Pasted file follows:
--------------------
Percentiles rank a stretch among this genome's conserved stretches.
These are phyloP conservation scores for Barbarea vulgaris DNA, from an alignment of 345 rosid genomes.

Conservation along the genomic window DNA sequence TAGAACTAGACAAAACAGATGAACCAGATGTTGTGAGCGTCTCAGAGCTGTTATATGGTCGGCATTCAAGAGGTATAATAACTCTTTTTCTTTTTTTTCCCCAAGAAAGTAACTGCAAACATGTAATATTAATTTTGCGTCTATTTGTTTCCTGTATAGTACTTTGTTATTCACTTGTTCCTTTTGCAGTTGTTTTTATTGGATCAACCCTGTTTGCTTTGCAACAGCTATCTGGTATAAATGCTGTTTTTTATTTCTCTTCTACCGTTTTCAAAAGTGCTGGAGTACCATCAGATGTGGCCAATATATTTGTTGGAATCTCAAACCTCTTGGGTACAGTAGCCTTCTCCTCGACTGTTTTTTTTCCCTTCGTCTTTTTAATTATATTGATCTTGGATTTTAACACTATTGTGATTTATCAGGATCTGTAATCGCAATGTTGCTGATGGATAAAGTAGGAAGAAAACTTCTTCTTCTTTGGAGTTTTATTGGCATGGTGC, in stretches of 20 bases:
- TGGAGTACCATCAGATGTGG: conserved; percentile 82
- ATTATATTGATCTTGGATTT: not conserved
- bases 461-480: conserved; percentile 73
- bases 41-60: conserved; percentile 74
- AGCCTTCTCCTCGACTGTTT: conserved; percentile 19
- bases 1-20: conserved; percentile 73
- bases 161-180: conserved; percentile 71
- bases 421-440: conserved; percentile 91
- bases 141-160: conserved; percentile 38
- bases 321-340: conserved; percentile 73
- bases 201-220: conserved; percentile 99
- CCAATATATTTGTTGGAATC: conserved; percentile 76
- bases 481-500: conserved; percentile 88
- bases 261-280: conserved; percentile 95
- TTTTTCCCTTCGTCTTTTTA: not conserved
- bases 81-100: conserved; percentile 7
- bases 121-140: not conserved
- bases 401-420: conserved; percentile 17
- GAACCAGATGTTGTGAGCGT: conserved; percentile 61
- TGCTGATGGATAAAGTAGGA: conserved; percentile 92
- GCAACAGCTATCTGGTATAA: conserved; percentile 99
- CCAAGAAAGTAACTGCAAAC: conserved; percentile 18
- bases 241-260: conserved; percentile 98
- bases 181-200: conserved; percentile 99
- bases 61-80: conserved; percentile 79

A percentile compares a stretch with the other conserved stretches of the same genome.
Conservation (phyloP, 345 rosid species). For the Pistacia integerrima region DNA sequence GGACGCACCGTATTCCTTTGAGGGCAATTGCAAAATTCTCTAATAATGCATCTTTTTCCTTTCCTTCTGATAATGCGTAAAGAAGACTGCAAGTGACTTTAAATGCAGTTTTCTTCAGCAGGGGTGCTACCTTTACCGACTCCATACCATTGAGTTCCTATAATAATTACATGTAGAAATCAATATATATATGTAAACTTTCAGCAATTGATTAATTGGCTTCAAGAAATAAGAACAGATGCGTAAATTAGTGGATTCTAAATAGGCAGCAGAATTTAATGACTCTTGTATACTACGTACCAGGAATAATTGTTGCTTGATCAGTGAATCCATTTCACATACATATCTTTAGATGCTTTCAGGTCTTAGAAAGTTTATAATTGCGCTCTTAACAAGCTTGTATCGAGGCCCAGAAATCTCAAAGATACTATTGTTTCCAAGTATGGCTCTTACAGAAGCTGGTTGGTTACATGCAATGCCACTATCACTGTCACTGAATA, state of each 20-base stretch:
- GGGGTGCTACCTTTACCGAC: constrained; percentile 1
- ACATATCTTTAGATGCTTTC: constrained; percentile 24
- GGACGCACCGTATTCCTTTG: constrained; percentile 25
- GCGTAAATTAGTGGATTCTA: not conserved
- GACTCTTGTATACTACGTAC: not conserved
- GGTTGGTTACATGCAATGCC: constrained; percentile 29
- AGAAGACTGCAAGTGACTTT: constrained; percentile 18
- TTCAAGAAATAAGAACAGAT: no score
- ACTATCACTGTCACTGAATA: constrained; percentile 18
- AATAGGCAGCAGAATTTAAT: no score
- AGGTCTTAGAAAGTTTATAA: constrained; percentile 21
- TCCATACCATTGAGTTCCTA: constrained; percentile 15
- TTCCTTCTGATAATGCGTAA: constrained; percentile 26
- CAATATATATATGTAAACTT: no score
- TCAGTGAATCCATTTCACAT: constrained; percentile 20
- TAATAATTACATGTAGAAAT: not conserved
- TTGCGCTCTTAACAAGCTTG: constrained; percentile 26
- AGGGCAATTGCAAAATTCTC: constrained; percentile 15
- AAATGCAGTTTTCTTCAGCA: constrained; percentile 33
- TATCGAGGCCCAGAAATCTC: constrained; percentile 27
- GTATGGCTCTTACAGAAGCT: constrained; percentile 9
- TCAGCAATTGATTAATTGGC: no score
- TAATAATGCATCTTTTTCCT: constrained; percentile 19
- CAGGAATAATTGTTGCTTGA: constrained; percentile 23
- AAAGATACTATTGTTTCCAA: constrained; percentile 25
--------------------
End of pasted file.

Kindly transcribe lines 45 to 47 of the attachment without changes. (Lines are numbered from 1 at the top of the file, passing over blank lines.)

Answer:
- TCAGTGAATCCATTTCACAT: constrained; percentile 20
- TAATAATTACATGTAGAAAT: not conserved
- TTGCGCTCTTAACAAGCTTG: constrained; percentile 26